A huge legal claim against Carter Holt Harvey over hundreds of leaky school buildings can proceed, the Supreme Court has ruled.

This morning's unanimous judgment is a major victory for the Ministry of Education.

It only clears the way for legal action that Carter Holt sought to have struck out - the fight over liability and any compensation is still to come.

That could act as a test case and result in other claims involving cladding companies.


Education Minister Hekia Parata said the ruling was a major victory for New Zealand taxpayers.

"This is the largest product liability claim ever made in New Zealand. Action was taken to protect the Crown's significant investment in education infrastructure, and to promote better building practices in the future."

The decision to go after cladding manufacturers, in addition to builders and architects, is unusual.

The ministry alleges Carter Holt's cladding sheets and systems used in 880 school buildings were inherently defective.

It has estimated the cost of fixing leaky schools to $1.1 billion to $1.3 billion, and in 2013 launched a legal action against a number of cladding manufacturers.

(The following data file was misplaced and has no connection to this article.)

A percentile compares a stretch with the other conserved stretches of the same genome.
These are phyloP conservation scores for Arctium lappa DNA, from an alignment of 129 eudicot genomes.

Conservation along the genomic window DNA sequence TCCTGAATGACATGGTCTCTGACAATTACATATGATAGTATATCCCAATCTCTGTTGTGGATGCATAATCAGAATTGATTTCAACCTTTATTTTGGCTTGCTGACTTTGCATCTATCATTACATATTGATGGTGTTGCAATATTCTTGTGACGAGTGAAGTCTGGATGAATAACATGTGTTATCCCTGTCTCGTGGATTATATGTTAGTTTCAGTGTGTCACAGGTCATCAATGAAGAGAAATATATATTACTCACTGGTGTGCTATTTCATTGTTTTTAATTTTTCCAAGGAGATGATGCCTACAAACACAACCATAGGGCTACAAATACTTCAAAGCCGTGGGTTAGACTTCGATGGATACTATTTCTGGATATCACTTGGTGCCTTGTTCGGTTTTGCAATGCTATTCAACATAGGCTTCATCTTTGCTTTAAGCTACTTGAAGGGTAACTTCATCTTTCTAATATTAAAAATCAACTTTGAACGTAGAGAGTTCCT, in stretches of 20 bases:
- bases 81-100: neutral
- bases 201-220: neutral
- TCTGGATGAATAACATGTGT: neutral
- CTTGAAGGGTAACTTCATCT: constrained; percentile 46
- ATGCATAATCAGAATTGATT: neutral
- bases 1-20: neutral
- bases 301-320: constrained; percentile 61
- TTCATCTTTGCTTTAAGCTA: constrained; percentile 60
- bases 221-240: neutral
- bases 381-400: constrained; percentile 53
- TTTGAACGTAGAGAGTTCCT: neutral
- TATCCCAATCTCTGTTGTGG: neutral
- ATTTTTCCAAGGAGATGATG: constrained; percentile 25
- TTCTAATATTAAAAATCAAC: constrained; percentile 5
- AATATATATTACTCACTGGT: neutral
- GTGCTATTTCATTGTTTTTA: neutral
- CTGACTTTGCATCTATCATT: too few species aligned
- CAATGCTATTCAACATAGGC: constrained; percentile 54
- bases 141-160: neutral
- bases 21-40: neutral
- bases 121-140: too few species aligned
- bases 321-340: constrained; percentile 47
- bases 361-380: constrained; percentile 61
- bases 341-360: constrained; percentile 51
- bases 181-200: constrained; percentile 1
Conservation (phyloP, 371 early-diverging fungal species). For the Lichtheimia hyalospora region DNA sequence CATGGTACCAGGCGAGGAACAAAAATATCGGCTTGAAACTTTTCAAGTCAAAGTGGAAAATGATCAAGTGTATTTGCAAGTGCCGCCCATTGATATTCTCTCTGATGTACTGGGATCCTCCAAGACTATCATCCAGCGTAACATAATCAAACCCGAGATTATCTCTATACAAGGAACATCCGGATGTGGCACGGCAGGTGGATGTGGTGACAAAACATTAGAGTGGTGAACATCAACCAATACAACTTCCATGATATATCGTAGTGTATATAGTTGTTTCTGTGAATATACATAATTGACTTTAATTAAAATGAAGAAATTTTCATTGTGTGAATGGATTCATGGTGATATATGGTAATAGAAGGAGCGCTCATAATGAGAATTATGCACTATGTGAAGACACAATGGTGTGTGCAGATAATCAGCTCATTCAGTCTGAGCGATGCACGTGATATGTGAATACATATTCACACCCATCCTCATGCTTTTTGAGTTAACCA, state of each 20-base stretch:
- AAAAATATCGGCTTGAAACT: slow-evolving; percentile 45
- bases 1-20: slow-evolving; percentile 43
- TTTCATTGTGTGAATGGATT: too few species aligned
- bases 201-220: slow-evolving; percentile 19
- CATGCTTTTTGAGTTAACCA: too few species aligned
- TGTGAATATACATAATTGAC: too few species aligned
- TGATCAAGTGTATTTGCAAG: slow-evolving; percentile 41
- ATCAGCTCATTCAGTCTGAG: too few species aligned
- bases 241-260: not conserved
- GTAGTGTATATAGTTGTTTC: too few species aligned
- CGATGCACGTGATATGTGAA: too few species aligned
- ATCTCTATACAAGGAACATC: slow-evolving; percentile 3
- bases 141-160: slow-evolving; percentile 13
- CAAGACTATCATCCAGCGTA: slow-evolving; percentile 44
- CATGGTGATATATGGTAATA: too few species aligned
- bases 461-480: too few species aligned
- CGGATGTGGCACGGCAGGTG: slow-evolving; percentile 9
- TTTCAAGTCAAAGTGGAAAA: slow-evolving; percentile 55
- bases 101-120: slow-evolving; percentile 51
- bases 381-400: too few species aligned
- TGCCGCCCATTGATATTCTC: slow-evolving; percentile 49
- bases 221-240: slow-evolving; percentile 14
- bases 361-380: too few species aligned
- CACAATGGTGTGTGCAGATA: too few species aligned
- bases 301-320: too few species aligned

Confidential settlements were subsequently reached with Australian manufacturers James Hardie and CSR, but Carter Holt Harvey has fought to have most of the claim struck out.

The cladding was only one component of the buildings, its legal team has argued, and no damage or injury had materialised.

It also argued the proceedings were brought out of the 10-year limitation period set by the Building Act 2004.


The High Court declined to strike out the claim.

That decision was appealed to the Court of Appeal, which dismissed the appeal save for one of the five claims.

At the same time the ministry cross-appealed the Court of Appeal decision that it couldn't sue on the basis that Carter Holt negligently mis-stated claims about cladding.

In a unanimous judgment, the Supreme Court dismissed Carter Holt's appeal, and awarded costs of about $45,000 to the ministry.

On the cross-appeal, the Supreme Court ruled the negligence claims were arguable and therefore could be included in legal action.